Paul Krugman has repeatedly over the years argued that we should continue to use neoclassical hobby horses like IS-LM and AS-AD models. Here’s one example:

So why do AS-AD? … We do want, somewhere along the way, to get across the notion of the self-correcting economy, the notion that in the long run, we may all be dead, but that we also have a tendency to return to full employment via price flexibility. Or to put it differently, you do want somehow to make clear the notion (which even fairly Keynesian guys like me share) that money is neutral in the long run.

I seriously doubt that Keynes would have been impressed by having his theory being characterized with catchwords like “tendency to return to full employment” and “money is neutral in the long run.”


One of Keynes’s central tenets — in clear contradistinction to the beliefs of mainstream neoclassical economists — is that there is no strong automatic tendency for economies to move towards full employment levels.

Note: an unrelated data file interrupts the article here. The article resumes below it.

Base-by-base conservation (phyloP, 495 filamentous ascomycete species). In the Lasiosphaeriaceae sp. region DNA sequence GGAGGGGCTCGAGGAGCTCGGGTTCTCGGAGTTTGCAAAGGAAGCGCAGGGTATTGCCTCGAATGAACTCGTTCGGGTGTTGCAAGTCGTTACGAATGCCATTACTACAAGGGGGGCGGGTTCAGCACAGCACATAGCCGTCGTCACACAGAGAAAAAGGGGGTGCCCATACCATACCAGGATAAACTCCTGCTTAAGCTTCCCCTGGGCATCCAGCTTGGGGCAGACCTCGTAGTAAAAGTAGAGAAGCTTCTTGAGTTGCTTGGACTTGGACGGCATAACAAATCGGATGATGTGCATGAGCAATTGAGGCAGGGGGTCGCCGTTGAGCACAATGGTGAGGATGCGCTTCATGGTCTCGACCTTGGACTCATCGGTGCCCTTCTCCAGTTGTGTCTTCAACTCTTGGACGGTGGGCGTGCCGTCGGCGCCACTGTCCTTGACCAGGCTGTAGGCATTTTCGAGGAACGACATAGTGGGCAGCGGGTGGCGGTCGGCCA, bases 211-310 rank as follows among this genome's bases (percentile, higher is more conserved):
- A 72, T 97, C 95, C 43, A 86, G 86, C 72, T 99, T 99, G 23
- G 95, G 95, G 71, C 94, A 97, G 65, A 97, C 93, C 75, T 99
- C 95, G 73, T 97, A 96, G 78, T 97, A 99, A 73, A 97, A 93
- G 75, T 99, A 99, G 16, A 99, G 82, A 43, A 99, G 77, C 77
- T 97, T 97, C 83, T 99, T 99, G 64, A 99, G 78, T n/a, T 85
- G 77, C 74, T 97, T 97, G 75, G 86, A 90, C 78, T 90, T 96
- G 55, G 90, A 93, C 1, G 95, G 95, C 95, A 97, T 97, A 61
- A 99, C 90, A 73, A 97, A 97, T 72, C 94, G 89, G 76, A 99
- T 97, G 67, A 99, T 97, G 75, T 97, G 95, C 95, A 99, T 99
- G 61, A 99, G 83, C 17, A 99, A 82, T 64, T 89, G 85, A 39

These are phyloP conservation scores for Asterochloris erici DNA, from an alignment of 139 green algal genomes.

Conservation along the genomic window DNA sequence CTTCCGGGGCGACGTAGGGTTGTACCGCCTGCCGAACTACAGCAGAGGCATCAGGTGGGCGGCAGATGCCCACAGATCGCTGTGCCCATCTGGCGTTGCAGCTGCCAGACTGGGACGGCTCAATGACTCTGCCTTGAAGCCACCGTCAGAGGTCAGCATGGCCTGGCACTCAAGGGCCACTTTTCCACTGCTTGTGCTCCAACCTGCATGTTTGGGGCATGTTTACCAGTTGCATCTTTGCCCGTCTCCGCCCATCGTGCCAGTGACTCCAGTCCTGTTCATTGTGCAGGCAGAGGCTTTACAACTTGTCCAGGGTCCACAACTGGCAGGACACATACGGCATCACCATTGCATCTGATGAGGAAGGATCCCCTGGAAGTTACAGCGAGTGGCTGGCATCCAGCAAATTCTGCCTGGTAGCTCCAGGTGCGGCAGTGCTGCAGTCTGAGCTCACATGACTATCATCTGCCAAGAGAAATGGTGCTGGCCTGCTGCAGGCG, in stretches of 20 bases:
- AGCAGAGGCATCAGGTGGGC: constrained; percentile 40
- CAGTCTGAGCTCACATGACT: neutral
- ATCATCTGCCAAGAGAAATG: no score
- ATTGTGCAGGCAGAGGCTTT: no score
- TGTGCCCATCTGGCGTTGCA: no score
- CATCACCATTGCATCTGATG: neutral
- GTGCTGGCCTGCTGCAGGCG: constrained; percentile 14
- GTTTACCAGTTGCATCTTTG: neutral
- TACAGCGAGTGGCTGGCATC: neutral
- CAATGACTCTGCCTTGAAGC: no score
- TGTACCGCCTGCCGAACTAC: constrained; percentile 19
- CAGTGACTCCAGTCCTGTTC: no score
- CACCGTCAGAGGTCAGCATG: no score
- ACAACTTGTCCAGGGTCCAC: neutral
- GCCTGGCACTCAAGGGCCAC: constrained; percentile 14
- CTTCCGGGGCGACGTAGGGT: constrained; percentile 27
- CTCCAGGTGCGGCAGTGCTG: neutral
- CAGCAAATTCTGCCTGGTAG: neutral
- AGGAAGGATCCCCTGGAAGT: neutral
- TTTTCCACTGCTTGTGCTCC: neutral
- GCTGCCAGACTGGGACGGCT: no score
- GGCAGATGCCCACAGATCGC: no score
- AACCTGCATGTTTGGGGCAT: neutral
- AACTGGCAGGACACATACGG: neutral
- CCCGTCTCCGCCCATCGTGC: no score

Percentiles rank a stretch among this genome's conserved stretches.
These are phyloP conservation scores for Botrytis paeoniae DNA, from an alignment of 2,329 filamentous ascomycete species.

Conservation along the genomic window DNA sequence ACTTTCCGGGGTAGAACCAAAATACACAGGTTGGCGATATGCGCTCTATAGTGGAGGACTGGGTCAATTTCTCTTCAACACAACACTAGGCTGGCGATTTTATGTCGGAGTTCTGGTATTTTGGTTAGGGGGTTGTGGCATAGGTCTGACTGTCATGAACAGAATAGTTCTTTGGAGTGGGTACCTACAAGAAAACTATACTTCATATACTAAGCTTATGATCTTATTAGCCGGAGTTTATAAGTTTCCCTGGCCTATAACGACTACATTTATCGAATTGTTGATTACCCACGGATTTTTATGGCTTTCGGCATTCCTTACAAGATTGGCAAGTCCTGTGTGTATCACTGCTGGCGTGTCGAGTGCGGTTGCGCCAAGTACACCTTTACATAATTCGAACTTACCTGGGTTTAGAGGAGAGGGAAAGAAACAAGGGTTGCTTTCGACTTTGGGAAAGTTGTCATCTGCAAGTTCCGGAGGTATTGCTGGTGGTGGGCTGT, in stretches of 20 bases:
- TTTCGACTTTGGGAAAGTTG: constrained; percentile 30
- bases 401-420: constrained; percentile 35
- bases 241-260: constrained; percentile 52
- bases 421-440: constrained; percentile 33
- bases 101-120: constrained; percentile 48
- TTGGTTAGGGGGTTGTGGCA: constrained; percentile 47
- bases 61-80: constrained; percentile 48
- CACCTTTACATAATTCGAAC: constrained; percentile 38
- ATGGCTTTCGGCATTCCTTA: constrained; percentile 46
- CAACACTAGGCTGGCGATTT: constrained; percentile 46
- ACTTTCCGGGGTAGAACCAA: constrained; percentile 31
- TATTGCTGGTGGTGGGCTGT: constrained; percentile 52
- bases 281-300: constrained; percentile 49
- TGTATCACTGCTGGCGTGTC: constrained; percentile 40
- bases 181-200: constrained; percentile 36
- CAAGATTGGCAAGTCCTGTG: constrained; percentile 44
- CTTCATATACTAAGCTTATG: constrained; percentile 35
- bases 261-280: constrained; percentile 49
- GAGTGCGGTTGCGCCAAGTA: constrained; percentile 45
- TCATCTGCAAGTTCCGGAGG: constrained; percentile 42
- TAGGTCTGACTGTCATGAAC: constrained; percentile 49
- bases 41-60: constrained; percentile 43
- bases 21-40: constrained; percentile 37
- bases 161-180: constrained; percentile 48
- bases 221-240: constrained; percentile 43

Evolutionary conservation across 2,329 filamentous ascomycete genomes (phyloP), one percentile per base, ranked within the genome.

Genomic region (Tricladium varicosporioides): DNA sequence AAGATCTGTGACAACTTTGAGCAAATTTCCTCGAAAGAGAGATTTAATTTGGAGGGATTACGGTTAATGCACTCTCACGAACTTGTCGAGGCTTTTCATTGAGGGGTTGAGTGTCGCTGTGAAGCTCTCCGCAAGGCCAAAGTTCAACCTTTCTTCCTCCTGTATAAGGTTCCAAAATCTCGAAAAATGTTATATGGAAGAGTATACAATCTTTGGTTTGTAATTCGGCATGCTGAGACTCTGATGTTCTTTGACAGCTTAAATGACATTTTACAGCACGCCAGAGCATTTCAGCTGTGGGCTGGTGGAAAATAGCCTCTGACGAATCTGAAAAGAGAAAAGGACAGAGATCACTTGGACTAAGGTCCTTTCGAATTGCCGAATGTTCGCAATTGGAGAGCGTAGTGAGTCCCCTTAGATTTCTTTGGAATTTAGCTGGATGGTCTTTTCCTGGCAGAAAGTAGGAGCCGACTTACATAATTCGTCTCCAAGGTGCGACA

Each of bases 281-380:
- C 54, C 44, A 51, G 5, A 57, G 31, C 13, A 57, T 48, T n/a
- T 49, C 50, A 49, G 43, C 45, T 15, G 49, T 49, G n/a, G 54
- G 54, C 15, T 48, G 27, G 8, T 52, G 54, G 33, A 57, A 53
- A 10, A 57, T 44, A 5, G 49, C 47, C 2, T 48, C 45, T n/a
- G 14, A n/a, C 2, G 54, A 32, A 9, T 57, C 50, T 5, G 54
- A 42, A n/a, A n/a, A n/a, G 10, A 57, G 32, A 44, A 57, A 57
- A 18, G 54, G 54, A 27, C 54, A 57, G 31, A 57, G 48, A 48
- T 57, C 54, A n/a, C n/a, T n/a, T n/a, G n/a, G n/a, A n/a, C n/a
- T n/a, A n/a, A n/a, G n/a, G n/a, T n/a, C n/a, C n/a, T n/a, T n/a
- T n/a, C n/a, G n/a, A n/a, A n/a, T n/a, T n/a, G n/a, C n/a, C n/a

Money doesn’t matter in mainstream neoclassical macroeconomic models. That’s true. According to the ‘classical dichotomy,’ real variables — output and employment — are independent of monetary variables, and so enables mainstream economics to depict the economy as basically a barter system.

But in the real world in which we happen to live, money certainly does matter. Money is not neutral and money matters in both the short run and the long run:

The theory which I desiderate would deal … with an economy in which money plays a part of its own and affects motives and decisions, and is, in short, one of the operative factors in the situation, so that the course of events cannot be predicted in either the long period or in the short, without a knowledge of the behaviour of money between the first state and the last. And it is this which we ought to mean when we speak of a monetary economy.

J. M. Keynes A monetary theory of production (1933)